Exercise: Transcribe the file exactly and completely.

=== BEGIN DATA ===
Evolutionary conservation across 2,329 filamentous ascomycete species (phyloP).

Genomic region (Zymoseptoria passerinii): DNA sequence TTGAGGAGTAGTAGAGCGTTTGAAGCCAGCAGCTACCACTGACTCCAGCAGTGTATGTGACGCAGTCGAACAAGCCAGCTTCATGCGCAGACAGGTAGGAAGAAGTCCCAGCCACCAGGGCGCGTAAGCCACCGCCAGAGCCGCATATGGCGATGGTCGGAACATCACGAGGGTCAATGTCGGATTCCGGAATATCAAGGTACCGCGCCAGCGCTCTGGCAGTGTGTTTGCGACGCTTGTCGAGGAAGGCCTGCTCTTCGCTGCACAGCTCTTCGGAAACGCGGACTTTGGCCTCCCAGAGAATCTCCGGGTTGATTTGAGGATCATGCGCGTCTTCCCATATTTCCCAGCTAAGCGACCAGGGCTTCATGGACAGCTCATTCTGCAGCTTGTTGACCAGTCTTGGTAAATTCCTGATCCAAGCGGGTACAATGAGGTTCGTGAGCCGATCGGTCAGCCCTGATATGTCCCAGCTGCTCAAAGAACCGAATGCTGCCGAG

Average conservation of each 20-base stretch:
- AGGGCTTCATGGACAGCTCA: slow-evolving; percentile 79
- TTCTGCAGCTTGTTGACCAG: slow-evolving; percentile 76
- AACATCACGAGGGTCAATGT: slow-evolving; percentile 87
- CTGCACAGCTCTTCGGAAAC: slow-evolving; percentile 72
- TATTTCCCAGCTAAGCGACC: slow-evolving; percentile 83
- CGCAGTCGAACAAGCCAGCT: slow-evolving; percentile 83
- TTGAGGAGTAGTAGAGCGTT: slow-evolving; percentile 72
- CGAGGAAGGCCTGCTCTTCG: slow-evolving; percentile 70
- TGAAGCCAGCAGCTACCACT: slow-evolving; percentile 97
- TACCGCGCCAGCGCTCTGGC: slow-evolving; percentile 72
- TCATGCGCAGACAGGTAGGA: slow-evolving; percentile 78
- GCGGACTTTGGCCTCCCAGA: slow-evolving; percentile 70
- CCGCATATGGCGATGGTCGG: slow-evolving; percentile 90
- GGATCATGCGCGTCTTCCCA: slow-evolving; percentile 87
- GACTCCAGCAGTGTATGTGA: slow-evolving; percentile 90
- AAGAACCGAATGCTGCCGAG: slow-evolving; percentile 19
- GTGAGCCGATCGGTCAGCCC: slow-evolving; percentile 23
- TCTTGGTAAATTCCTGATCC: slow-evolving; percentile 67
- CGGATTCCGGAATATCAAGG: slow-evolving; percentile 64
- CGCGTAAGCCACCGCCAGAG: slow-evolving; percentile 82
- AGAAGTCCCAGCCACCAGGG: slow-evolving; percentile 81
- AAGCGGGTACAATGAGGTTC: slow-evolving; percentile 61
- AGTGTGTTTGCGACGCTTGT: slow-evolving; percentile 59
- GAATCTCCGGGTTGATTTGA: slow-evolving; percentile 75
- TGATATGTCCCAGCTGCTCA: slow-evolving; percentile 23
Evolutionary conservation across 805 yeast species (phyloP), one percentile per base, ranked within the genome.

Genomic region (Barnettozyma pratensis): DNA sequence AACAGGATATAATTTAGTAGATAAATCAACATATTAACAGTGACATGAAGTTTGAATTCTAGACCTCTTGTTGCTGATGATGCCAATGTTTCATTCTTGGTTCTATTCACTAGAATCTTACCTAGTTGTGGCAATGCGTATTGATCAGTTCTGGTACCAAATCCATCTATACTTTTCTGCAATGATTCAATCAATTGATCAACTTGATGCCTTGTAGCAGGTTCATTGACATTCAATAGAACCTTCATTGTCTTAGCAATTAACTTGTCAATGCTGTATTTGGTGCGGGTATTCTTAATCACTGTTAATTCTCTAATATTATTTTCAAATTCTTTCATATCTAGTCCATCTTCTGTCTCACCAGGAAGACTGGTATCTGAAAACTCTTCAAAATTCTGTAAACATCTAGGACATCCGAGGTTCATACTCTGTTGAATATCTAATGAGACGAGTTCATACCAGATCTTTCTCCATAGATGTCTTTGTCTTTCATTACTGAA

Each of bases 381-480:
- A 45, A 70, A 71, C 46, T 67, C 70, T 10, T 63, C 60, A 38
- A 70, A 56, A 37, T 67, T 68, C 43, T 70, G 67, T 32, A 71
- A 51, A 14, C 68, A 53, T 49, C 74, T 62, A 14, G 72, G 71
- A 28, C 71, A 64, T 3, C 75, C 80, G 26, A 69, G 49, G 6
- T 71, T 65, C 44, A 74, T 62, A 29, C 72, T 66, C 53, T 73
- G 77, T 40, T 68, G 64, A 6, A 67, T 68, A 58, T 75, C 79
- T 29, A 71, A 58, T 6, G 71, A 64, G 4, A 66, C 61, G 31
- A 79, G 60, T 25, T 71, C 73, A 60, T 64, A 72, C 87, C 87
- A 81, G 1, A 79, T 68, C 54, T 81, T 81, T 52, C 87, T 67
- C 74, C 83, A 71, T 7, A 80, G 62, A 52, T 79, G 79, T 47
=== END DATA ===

Evolutionary conservation across 2,329 filamentous ascomycete species (phyloP).

Genomic region (Zymoseptoria passerinii): DNA sequence TTGAGGAGTAGTAGAGCGTTTGAAGCCAGCAGCTACCACTGACTCCAGCAGTGTATGTGACGCAGTCGAACAAGCCAGCTTCATGCGCAGACAGGTAGGAAGAAGTCCCAGCCACCAGGGCGCGTAAGCCACCGCCAGAGCCGCATATGGCGATGGTCGGAACATCACGAGGGTCAATGTCGGATTCCGGAATATCAAGGTACCGCGCCAGCGCTCTGGCAGTGTGTTTGCGACGCTTGTCGAGGAAGGCCTGCTCTTCGCTGCACAGCTCTTCGGAAACGCGGACTTTGGCCTCCCAGAGAATCTCCGGGTTGATTTGAGGATCATGCGCGTCTTCCCATATTTCCCAGCTAAGCGACCAGGGCTTCATGGACAGCTCATTCTGCAGCTTGTTGACCAGTCTTGGTAAATTCCTGATCCAAGCGGGTACAATGAGGTTCGTGAGCCGATCGGTCAGCCCTGATATGTCCCAGCTGCTCAAAGAACCGAATGCTGCCGAG

Average conservation of each 20-base stretch:
- AGGGCTTCATGGACAGCTCA: slow-evolving; percentile 79
- TTCTGCAGCTTGTTGACCAG: slow-evolving; percentile 76
- AACATCACGAGGGTCAATGT: slow-evolving; percentile 87
- CTGCACAGCTCTTCGGAAAC: slow-evolving; percentile 72
- TATTTCCCAGCTAAGCGACC: slow-evolving; percentile 83
- CGCAGTCGAACAAGCCAGCT: slow-evolving; percentile 83
- TTGAGGAGTAGTAGAGCGTT: slow-evolving; percentile 72
- CGAGGAAGGCCTGCTCTTCG: slow-evolving; percentile 70
- TGAAGCCAGCAGCTACCACT: slow-evolving; percentile 97
- TACCGCGCCAGCGCTCTGGC: slow-evolving; percentile 72
- TCATGCGCAGACAGGTAGGA: slow-evolving; percentile 78
- GCGGACTTTGGCCTCCCAGA: slow-evolving; percentile 70
- CCGCATATGGCGATGGTCGG: slow-evolving; percentile 90
- GGATCATGCGCGTCTTCCCA: slow-evolving; percentile 87
- GACTCCAGCAGTGTATGTGA: slow-evolving; percentile 90
- AAGAACCGAATGCTGCCGAG: slow-evolving; percentile 19
- GTGAGCCGATCGGTCAGCCC: slow-evolving; percentile 23
- TCTTGGTAAATTCCTGATCC: slow-evolving; percentile 67
- CGGATTCCGGAATATCAAGG: slow-evolving; percentile 64
- CGCGTAAGCCACCGCCAGAG: slow-evolving; percentile 82
- AGAAGTCCCAGCCACCAGGG: slow-evolving; percentile 81
- AAGCGGGTACAATGAGGTTC: slow-evolving; percentile 61
- AGTGTGTTTGCGACGCTTGT: slow-evolving; percentile 59
- GAATCTCCGGGTTGATTTGA: slow-evolving; percentile 75
- TGATATGTCCCAGCTGCTCA: slow-evolving; percentile 23
Evolutionary conservation across 805 yeast species (phyloP), one percentile per base, ranked within the genome.

Genomic region (Barnettozyma pratensis): DNA sequence AACAGGATATAATTTAGTAGATAAATCAACATATTAACAGTGACATGAAGTTTGAATTCTAGACCTCTTGTTGCTGATGATGCCAATGTTTCATTCTTGGTTCTATTCACTAGAATCTTACCTAGTTGTGGCAATGCGTATTGATCAGTTCTGGTACCAAATCCATCTATACTTTTCTGCAATGATTCAATCAATTGATCAACTTGATGCCTTGTAGCAGGTTCATTGACATTCAATAGAACCTTCATTGTCTTAGCAATTAACTTGTCAATGCTGTATTTGGTGCGGGTATTCTTAATCACTGTTAATTCTCTAATATTATTTTCAAATTCTTTCATATCTAGTCCATCTTCTGTCTCACCAGGAAGACTGGTATCTGAAAACTCTTCAAAATTCTGTAAACATCTAGGACATCCGAGGTTCATACTCTGTTGAATATCTAATGAGACGAGTTCATACCAGATCTTTCTCCATAGATGTCTTTGTCTTTCATTACTGAA

Each of bases 381-480:
- A 45, A 70, A 71, C 46, T 67, C 70, T 10, T 63, C 60, A 38
- A 70, A 56, A 37, T 67, T 68, C 43, T 70, G 67, T 32, A 71
- A 51, A 14, C 68, A 53, T 49, C 74, T 62, A 14, G 72, G 71
- A 28, C 71, A 64, T 3, C 75, C 80, G 26, A 69, G 49, G 6
- T 71, T 65, C 44, A 74, T 62, A 29, C 72, T 66, C 53, T 73
- G 77, T 40, T 68, G 64, A 6, A 67, T 68, A 58, T 75, C 79
- T 29, A 71, A 58, T 6, G 71, A 64, G 4, A 66, C 61, G 31
- A 79, G 60, T 25, T 71, C 73, A 60, T 64, A 72, C 87, C 87
- A 81, G 1, A 79, T 68, C 54, T 81, T 81, T 52, C 87, T 67
- C 74, C 83, A 71, T 7, A 80, G 62, A 52, T 79, G 79, T 47